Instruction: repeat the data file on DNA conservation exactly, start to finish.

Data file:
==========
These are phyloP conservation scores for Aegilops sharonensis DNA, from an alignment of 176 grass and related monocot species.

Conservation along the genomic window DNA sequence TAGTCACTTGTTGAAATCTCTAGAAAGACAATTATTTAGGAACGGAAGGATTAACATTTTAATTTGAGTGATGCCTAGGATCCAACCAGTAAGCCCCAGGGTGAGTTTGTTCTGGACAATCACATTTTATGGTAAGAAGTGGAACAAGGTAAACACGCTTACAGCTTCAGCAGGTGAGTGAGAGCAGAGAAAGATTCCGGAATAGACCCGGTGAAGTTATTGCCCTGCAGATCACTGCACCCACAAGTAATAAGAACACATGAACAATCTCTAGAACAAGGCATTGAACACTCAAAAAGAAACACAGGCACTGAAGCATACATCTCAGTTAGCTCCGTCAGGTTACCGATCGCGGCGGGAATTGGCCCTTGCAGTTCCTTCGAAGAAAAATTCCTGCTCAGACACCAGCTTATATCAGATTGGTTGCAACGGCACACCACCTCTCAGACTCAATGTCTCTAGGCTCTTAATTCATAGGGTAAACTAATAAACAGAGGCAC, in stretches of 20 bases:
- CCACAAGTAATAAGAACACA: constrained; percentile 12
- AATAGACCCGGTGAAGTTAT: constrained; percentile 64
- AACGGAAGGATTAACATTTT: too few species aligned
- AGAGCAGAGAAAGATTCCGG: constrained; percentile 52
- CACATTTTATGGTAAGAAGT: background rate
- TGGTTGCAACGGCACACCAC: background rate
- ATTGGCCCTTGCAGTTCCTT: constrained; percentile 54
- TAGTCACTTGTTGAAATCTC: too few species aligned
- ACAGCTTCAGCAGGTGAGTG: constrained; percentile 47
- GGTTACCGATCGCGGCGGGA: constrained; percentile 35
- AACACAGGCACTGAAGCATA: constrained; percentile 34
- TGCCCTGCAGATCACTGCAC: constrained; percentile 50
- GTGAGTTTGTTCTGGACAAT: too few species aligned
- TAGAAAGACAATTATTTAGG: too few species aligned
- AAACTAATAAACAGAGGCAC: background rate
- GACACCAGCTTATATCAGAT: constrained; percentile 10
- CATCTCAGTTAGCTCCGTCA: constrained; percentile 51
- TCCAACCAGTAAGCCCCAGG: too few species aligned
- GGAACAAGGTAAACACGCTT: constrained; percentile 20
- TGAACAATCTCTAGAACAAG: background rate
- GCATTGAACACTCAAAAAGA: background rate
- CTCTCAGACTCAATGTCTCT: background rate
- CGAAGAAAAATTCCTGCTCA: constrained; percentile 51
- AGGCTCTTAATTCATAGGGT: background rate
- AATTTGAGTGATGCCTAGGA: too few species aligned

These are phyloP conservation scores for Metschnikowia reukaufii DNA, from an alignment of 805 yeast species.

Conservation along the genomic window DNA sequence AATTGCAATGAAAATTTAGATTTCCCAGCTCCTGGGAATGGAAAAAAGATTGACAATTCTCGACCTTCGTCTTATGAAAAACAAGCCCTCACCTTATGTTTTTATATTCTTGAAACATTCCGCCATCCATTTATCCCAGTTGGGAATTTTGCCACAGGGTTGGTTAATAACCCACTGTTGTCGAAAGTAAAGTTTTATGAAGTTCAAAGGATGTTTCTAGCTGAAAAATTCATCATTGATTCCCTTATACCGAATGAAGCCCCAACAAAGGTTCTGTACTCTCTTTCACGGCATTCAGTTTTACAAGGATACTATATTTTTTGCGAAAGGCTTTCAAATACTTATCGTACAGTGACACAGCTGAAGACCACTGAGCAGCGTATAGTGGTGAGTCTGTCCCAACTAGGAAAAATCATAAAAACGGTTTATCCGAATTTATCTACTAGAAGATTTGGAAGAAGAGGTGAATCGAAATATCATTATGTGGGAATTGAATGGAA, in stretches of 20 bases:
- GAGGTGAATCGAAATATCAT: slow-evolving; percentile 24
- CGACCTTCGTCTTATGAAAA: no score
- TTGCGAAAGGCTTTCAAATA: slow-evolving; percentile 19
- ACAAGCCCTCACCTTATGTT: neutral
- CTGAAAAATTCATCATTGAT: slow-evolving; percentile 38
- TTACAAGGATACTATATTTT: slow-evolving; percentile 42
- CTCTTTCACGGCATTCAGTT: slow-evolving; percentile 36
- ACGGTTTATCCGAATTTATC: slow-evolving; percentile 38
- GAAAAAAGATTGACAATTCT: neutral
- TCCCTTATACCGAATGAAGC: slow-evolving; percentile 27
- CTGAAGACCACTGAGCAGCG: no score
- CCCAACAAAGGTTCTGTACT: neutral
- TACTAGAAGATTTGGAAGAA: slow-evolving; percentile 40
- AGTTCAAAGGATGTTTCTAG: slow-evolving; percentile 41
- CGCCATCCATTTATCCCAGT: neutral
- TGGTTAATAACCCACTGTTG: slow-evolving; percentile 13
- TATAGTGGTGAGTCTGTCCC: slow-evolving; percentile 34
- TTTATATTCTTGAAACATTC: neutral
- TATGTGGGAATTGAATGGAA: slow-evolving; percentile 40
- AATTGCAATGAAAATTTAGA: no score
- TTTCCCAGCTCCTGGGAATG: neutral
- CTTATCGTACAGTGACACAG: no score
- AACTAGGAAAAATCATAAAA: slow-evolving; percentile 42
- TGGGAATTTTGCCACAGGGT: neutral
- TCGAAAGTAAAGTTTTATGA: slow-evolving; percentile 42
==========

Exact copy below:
These are phyloP conservation scores for Aegilops sharonensis DNA, from an alignment of 176 grass and related monocot species.

Conservation along the genomic window DNA sequence TAGTCACTTGTTGAAATCTCTAGAAAGACAATTATTTAGGAACGGAAGGATTAACATTTTAATTTGAGTGATGCCTAGGATCCAACCAGTAAGCCCCAGGGTGAGTTTGTTCTGGACAATCACATTTTATGGTAAGAAGTGGAACAAGGTAAACACGCTTACAGCTTCAGCAGGTGAGTGAGAGCAGAGAAAGATTCCGGAATAGACCCGGTGAAGTTATTGCCCTGCAGATCACTGCACCCACAAGTAATAAGAACACATGAACAATCTCTAGAACAAGGCATTGAACACTCAAAAAGAAACACAGGCACTGAAGCATACATCTCAGTTAGCTCCGTCAGGTTACCGATCGCGGCGGGAATTGGCCCTTGCAGTTCCTTCGAAGAAAAATTCCTGCTCAGACACCAGCTTATATCAGATTGGTTGCAACGGCACACCACCTCTCAGACTCAATGTCTCTAGGCTCTTAATTCATAGGGTAAACTAATAAACAGAGGCAC, in stretches of 20 bases:
- CCACAAGTAATAAGAACACA: constrained; percentile 12
- AATAGACCCGGTGAAGTTAT: constrained; percentile 64
- AACGGAAGGATTAACATTTT: too few species aligned
- AGAGCAGAGAAAGATTCCGG: constrained; percentile 52
- CACATTTTATGGTAAGAAGT: background rate
- TGGTTGCAACGGCACACCAC: background rate
- ATTGGCCCTTGCAGTTCCTT: constrained; percentile 54
- TAGTCACTTGTTGAAATCTC: too few species aligned
- ACAGCTTCAGCAGGTGAGTG: constrained; percentile 47
- GGTTACCGATCGCGGCGGGA: constrained; percentile 35
- AACACAGGCACTGAAGCATA: constrained; percentile 34
- TGCCCTGCAGATCACTGCAC: constrained; percentile 50
- GTGAGTTTGTTCTGGACAAT: too few species aligned
- TAGAAAGACAATTATTTAGG: too few species aligned
- AAACTAATAAACAGAGGCAC: background rate
- GACACCAGCTTATATCAGAT: constrained; percentile 10
- CATCTCAGTTAGCTCCGTCA: constrained; percentile 51
- TCCAACCAGTAAGCCCCAGG: too few species aligned
- GGAACAAGGTAAACACGCTT: constrained; percentile 20
- TGAACAATCTCTAGAACAAG: background rate
- GCATTGAACACTCAAAAAGA: background rate
- CTCTCAGACTCAATGTCTCT: background rate
- CGAAGAAAAATTCCTGCTCA: constrained; percentile 51
- AGGCTCTTAATTCATAGGGT: background rate
- AATTTGAGTGATGCCTAGGA: too few species aligned

These are phyloP conservation scores for Metschnikowia reukaufii DNA, from an alignment of 805 yeast species.

Conservation along the genomic window DNA sequence AATTGCAATGAAAATTTAGATTTCCCAGCTCCTGGGAATGGAAAAAAGATTGACAATTCTCGACCTTCGTCTTATGAAAAACAAGCCCTCACCTTATGTTTTTATATTCTTGAAACATTCCGCCATCCATTTATCCCAGTTGGGAATTTTGCCACAGGGTTGGTTAATAACCCACTGTTGTCGAAAGTAAAGTTTTATGAAGTTCAAAGGATGTTTCTAGCTGAAAAATTCATCATTGATTCCCTTATACCGAATGAAGCCCCAACAAAGGTTCTGTACTCTCTTTCACGGCATTCAGTTTTACAAGGATACTATATTTTTTGCGAAAGGCTTTCAAATACTTATCGTACAGTGACACAGCTGAAGACCACTGAGCAGCGTATAGTGGTGAGTCTGTCCCAACTAGGAAAAATCATAAAAACGGTTTATCCGAATTTATCTACTAGAAGATTTGGAAGAAGAGGTGAATCGAAATATCATTATGTGGGAATTGAATGGAA, in stretches of 20 bases:
- GAGGTGAATCGAAATATCAT: slow-evolving; percentile 24
- CGACCTTCGTCTTATGAAAA: no score
- TTGCGAAAGGCTTTCAAATA: slow-evolving; percentile 19
- ACAAGCCCTCACCTTATGTT: neutral
- CTGAAAAATTCATCATTGAT: slow-evolving; percentile 38
- TTACAAGGATACTATATTTT: slow-evolving; percentile 42
- CTCTTTCACGGCATTCAGTT: slow-evolving; percentile 36
- ACGGTTTATCCGAATTTATC: slow-evolving; percentile 38
- GAAAAAAGATTGACAATTCT: neutral
- TCCCTTATACCGAATGAAGC: slow-evolving; percentile 27
- CTGAAGACCACTGAGCAGCG: no score
- CCCAACAAAGGTTCTGTACT: neutral
- TACTAGAAGATTTGGAAGAA: slow-evolving; percentile 40
- AGTTCAAAGGATGTTTCTAG: slow-evolving; percentile 41
- CGCCATCCATTTATCCCAGT: neutral
- TGGTTAATAACCCACTGTTG: slow-evolving; percentile 13
- TATAGTGGTGAGTCTGTCCC: slow-evolving; percentile 34
- TTTATATTCTTGAAACATTC: neutral
- TATGTGGGAATTGAATGGAA: slow-evolving; percentile 40
- AATTGCAATGAAAATTTAGA: no score
- TTTCCCAGCTCCTGGGAATG: neutral
- CTTATCGTACAGTGACACAG: no score
- AACTAGGAAAAATCATAAAA: slow-evolving; percentile 42
- TGGGAATTTTGCCACAGGGT: neutral
- TCGAAAGTAAAGTTTTATGA: slow-evolving; percentile 42